How Do You Want to Be Remembered?
Top five ways to have meaningful conversations with your loved ones
The adage goes that the only certainty in life is death and taxes. As much as we try to avoid it, the reality is that death is a universal experience, making it that much more important to share your end-of-life wishes with your loved ones so they can honor those plans when you die. It can feel daunting to start these conversations, but they can lead to peace of mind for you and leave your family with a sense of comfort by knowing how you want to be remembered.
To help initiate and guide those conversations, the experts from Remembering A Life offer five tips for having a meaningful conversation about end-of-life matters.
1. Memory Sharing
When a loved one dies, families and friends hold on to fond memories and stories. More significant conversations about how you want to be remembered – and how your friends and family can incorporate your life story into a meaningful funeral – can start with conversations about stories and memories that you have.
Starting a conversation about important moments in your life may feel a bit awkward, that's why Remembering a Life has a deck of cards designed for this exact purpose. Each card in the deck features a thought-provoking conversation question that will prompt a deeper understanding of the life you lead.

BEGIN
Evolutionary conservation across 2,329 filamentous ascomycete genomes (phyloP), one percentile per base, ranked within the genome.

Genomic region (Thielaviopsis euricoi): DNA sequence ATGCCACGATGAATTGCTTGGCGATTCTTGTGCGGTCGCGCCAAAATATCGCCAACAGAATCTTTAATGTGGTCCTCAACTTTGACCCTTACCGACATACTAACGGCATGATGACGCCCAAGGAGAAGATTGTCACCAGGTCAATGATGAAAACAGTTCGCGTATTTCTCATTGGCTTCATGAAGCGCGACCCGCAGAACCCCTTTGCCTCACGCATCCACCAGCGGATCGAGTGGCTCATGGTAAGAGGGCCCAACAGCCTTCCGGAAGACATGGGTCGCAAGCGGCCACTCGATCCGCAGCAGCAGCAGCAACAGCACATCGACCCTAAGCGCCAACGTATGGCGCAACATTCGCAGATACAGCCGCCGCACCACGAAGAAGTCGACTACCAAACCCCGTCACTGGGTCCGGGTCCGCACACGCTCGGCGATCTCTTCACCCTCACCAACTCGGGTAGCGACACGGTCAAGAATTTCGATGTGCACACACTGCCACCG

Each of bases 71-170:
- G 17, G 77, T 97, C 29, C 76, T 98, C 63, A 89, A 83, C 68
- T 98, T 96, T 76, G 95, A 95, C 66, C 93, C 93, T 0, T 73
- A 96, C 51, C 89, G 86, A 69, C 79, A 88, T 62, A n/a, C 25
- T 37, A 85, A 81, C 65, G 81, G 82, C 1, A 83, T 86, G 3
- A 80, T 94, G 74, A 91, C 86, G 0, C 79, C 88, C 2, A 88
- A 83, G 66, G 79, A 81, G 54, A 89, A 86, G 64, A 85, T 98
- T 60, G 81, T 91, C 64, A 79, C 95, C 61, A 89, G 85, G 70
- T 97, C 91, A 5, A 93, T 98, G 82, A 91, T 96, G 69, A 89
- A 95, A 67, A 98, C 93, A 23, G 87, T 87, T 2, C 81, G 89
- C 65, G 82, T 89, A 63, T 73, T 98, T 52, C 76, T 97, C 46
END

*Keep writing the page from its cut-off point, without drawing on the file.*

The memory-sharing cards make it easy for people of any age (there are three different sets including one for kids) to start a conversation and can leave all of you with new memories that will last forever.
2. Talk & Listen
When talking with your loved one about your end-of-life wishes, they might feel prompted to also share their own funeral plans. Listen carefully with an open mind and heart, as we all deserve to have space to share our own memorialization wishes.
Avoid passing judgment, particularly if their wishes are different from your own. While the conversation may not go exactly as you had planned, enjoy it. Your loved one may share things about your end-of-life plans that you haven't thought about.
No matter where your talk leads, holding a conversation about your wishes is an important step in planning for the future and it's a bonus if you walk away with a better understanding of your loved one's wishes, as well.
3. Speak to the Experts
Funeral services today are designed to honor a life well-lived. Perhaps a better title for funeral directors is memorialization experts, as their role is to use their vast knowledge and experience to plan a service that reflects a person's full life. This can include traditional elements, as well as unconventional details. A funeral director is your best guide to navigating all available choices.
The National Funeral Directors Association (NFDA), the leading funeral service member organization, and Remembering A Life connect families with local members through their Find a Funeral Home tool. Finding a funeral director who you will feel comfortable working with is an essential step in planning how you want to be remembered.